Depression, Work and You

With around one in ten people in the workplace liable to suffer from a mental or emotional disorder during their lifetimes, everyone needs to be aware of the signs and symptoms that someone may need some help. Managers and HR practitioners need to be confident in dealing with potential issues or at least have contacts they can call upon for such eventualities.

This article from Forbes raises two issues that warrant further comment. The first is the question of what should and does happen with workplace assessments or surveys that flag serious problems with an individual. In this case, the individual was highly stressed to the point of risking harm to themselves or others. Little was done. The writer took themselves to a counsellor for help. The second issue was that the counsellor was of little use for them. While we only have the writer’s assessment to go on, it shows that a person facing a serious problem with stress had little assistance from their workplace to help them deal with it. The writer finally sank into severe depression.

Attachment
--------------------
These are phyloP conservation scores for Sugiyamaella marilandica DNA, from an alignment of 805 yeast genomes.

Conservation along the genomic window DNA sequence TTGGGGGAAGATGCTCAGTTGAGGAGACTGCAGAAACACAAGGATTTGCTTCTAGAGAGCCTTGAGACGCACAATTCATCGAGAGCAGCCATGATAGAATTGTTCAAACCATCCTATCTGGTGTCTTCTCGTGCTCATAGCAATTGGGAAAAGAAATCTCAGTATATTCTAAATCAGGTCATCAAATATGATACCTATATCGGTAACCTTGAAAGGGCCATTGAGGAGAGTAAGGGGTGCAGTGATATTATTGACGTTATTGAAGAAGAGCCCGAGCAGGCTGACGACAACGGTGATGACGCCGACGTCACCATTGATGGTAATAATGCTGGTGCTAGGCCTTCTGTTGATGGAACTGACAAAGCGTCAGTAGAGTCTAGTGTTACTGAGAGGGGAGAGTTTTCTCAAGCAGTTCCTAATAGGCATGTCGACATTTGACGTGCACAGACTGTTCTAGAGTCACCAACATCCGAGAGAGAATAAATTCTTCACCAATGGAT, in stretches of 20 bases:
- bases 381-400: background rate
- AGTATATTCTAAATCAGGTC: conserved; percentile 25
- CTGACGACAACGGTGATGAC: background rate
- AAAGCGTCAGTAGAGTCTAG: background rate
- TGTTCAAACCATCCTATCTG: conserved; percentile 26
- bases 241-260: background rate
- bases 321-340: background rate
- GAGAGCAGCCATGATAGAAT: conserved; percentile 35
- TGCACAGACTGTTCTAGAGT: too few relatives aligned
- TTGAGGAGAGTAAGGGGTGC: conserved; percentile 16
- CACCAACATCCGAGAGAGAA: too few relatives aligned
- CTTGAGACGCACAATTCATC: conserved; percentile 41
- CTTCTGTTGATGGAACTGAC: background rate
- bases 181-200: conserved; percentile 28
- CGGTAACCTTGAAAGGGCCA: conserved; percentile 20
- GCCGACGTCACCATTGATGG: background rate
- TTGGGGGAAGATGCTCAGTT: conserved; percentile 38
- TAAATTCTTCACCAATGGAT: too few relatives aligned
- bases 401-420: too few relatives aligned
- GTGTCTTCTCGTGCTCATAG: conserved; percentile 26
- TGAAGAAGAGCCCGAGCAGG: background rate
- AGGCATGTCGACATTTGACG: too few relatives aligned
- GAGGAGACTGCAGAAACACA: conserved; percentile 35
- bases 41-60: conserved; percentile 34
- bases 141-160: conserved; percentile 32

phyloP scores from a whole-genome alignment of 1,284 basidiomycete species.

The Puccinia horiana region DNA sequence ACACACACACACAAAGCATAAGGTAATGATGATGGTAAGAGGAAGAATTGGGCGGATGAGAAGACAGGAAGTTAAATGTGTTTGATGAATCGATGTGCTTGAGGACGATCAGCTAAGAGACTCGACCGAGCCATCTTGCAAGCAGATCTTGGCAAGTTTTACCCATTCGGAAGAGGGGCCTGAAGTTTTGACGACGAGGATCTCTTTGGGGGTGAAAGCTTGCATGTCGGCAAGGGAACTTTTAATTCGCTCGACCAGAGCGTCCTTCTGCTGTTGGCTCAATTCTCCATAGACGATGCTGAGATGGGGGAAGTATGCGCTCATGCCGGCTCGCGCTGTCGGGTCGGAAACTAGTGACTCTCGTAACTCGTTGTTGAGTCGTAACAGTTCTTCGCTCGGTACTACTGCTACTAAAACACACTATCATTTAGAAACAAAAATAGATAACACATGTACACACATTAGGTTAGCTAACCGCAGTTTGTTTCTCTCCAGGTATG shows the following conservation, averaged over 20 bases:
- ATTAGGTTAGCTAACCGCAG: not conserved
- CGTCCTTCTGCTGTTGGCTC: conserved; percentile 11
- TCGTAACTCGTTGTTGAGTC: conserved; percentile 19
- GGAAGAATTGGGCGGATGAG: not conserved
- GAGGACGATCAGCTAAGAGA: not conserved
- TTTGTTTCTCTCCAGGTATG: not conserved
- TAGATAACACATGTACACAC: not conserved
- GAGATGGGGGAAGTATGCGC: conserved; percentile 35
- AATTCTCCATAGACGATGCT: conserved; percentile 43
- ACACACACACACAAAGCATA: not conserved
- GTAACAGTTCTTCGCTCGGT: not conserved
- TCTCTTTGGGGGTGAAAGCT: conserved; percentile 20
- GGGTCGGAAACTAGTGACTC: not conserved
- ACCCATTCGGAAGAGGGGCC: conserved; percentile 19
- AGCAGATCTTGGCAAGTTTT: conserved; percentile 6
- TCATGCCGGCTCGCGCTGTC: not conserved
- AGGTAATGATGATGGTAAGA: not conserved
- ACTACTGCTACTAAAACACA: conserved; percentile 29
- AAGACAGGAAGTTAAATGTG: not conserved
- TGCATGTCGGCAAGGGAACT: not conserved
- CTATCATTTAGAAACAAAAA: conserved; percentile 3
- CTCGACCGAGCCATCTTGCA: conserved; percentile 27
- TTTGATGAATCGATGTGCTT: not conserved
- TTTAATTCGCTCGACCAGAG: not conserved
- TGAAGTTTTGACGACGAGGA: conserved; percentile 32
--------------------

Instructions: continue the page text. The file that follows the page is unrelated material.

Research from Canada a couple of years ago suggested that people who are in an undesirable work position can manage two years before risking serious emotional difficulties as a result, and this was the case with this writer. The author also talked about how people who are having trouble coping with a mental health issue will attempt to hide it. This is supported by research from Australia’s National Centre for Vocational Education Research (NCVER) which concluded that students with mental health issues will raise it when they are near to losing their ability to cope with it.

Employers and HR practitioners need to be aware of the warning signs of mental or emotional problems in workers, and be prepared to assist quickly, decisively and confidently when problems are brought to their attention.


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